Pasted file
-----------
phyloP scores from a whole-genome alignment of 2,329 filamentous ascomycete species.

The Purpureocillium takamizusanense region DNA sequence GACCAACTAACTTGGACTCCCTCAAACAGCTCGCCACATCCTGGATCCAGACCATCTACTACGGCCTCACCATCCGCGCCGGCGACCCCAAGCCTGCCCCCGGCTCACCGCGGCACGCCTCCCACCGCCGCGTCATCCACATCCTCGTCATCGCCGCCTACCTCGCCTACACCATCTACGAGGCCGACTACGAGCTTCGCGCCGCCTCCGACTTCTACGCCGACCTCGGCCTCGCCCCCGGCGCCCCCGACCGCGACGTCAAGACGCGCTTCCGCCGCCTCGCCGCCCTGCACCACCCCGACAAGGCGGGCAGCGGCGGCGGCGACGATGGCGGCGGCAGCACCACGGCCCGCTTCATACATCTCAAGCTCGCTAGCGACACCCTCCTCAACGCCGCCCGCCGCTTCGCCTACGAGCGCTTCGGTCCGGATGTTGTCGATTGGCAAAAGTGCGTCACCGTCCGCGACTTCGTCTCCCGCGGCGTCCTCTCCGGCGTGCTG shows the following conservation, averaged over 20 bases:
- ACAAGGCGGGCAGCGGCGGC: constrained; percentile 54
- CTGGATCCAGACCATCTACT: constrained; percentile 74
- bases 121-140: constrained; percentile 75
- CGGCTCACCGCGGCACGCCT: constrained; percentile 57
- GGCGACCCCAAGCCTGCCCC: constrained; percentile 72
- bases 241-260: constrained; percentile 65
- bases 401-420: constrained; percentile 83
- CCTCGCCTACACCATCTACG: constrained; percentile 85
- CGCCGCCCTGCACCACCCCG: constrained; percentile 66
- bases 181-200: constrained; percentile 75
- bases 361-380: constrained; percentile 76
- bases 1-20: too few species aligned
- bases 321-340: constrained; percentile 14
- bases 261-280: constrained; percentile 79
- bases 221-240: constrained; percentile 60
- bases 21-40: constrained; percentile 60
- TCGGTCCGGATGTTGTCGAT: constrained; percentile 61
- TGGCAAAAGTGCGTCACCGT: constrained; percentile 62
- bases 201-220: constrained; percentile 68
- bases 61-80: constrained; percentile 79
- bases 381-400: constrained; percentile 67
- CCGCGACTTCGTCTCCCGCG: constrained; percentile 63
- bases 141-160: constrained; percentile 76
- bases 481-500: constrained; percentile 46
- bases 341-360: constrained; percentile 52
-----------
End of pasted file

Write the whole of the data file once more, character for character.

phyloP scores from a whole-genome alignment of 2,329 filamentous ascomycete species.

The Purpureocillium takamizusanense region DNA sequence GACCAACTAACTTGGACTCCCTCAAACAGCTCGCCACATCCTGGATCCAGACCATCTACTACGGCCTCACCATCCGCGCCGGCGACCCCAAGCCTGCCCCCGGCTCACCGCGGCACGCCTCCCACCGCCGCGTCATCCACATCCTCGTCATCGCCGCCTACCTCGCCTACACCATCTACGAGGCCGACTACGAGCTTCGCGCCGCCTCCGACTTCTACGCCGACCTCGGCCTCGCCCCCGGCGCCCCCGACCGCGACGTCAAGACGCGCTTCCGCCGCCTCGCCGCCCTGCACCACCCCGACAAGGCGGGCAGCGGCGGCGGCGACGATGGCGGCGGCAGCACCACGGCCCGCTTCATACATCTCAAGCTCGCTAGCGACACCCTCCTCAACGCCGCCCGCCGCTTCGCCTACGAGCGCTTCGGTCCGGATGTTGTCGATTGGCAAAAGTGCGTCACCGTCCGCGACTTCGTCTCCCGCGGCGTCCTCTCCGGCGTGCTG shows the following conservation, averaged over 20 bases:
- ACAAGGCGGGCAGCGGCGGC: constrained; percentile 54
- CTGGATCCAGACCATCTACT: constrained; percentile 74
- bases 121-140: constrained; percentile 75
- CGGCTCACCGCGGCACGCCT: constrained; percentile 57
- GGCGACCCCAAGCCTGCCCC: constrained; percentile 72
- bases 241-260: constrained; percentile 65
- bases 401-420: constrained; percentile 83
- CCTCGCCTACACCATCTACG: constrained; percentile 85
- CGCCGCCCTGCACCACCCCG: constrained; percentile 66
- bases 181-200: constrained; percentile 75
- bases 361-380: constrained; percentile 76
- bases 1-20: too few species aligned
- bases 321-340: constrained; percentile 14
- bases 261-280: constrained; percentile 79
- bases 221-240: constrained; percentile 60
- bases 21-40: constrained; percentile 60
- TCGGTCCGGATGTTGTCGAT: constrained; percentile 61
- TGGCAAAAGTGCGTCACCGT: constrained; percentile 62
- bases 201-220: constrained; percentile 68
- bases 61-80: constrained; percentile 79
- bases 381-400: constrained; percentile 67
- CCGCGACTTCGTCTCCCGCG: constrained; percentile 63
- bases 141-160: constrained; percentile 76
- bases 481-500: constrained; percentile 46
- bases 341-360: constrained; percentile 52